This Sunday, November 19, Argentina celebrates the presidential election, in which the current economy minister Sergio Massa and the ultra-liberal economist Javier Mille will compete for the presidency, two different economic models. Among Millay’s proposals was the dollarization of the economy. This is what the experts say.
Dollarizing the economy and closing the central bank are plans that attract the attention of Javier Mili, the founder of the far-right party La Libertad Avanza. With these measures, he promises to eradicate the inflation that Argentina suffers from, which is over 140% annually.
However, debates about whether or not dollarization is appropriate in a developing country like Argentina are mirrored around the world, with defenders who see it as an option to alleviate economic problems, but also detractors who assert that countries lose out without a national currency. sovereignty.
In Latin America, only Ecuador and El Salvador have replaced their national currencies with the US dollar. Panama uses its national currency, but only for small transactions and uses the dollar for large economic movements.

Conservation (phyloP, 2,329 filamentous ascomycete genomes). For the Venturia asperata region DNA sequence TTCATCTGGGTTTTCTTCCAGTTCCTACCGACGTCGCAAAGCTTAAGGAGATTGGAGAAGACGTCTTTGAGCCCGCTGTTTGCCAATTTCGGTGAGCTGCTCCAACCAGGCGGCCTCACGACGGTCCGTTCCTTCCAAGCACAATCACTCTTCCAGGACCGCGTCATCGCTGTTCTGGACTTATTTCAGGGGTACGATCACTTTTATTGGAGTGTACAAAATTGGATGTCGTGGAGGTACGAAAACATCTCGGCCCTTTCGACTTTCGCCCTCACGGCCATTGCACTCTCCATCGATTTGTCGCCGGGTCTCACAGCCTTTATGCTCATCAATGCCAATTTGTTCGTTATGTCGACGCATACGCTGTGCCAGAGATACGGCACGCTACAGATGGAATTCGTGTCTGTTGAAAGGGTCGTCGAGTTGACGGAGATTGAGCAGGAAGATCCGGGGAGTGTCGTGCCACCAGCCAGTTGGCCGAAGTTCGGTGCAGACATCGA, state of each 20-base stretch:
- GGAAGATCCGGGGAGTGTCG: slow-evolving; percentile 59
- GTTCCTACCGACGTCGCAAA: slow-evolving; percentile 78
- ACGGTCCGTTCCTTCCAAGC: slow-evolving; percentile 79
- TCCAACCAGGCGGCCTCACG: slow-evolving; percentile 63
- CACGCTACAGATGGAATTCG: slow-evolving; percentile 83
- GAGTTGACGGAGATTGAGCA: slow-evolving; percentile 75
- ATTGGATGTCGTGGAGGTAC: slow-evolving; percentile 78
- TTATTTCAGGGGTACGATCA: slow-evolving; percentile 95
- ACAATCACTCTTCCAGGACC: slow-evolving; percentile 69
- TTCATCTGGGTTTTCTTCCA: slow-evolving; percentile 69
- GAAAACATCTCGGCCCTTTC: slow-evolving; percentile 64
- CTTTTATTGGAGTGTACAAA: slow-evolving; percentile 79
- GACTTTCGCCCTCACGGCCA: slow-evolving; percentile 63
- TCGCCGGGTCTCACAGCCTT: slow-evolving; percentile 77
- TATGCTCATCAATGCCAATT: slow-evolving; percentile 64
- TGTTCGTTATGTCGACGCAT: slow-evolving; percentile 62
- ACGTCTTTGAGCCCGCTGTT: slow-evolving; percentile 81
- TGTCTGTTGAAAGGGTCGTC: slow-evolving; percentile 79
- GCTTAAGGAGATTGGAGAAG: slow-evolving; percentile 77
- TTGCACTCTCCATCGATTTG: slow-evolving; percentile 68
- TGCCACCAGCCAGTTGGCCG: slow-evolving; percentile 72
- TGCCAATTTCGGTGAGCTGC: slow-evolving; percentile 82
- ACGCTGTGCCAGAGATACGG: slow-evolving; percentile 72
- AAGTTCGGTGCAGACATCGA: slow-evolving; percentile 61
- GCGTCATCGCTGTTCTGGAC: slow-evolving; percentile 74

According to Jorge González Izquierdo, professor of economics at the Universidad del Pacifico (Lima, Peru), to dollarize an economy, a country “must buy all the national currency in circulation and issue dollars.” If so, “a country must have a very large backbone of international reserves,” otherwise it would have to ask the US State Department to provide the missing liquidity, “invest capital from abroad” or “issue bonds” and get into debt.
Regarding the potential to eliminate major problems like inflation, the professor assured that “having the dollar doesn’t free you from those things” because of the dependence that develops on the US currency, a country that suffers the effects of inflation. and unemployment.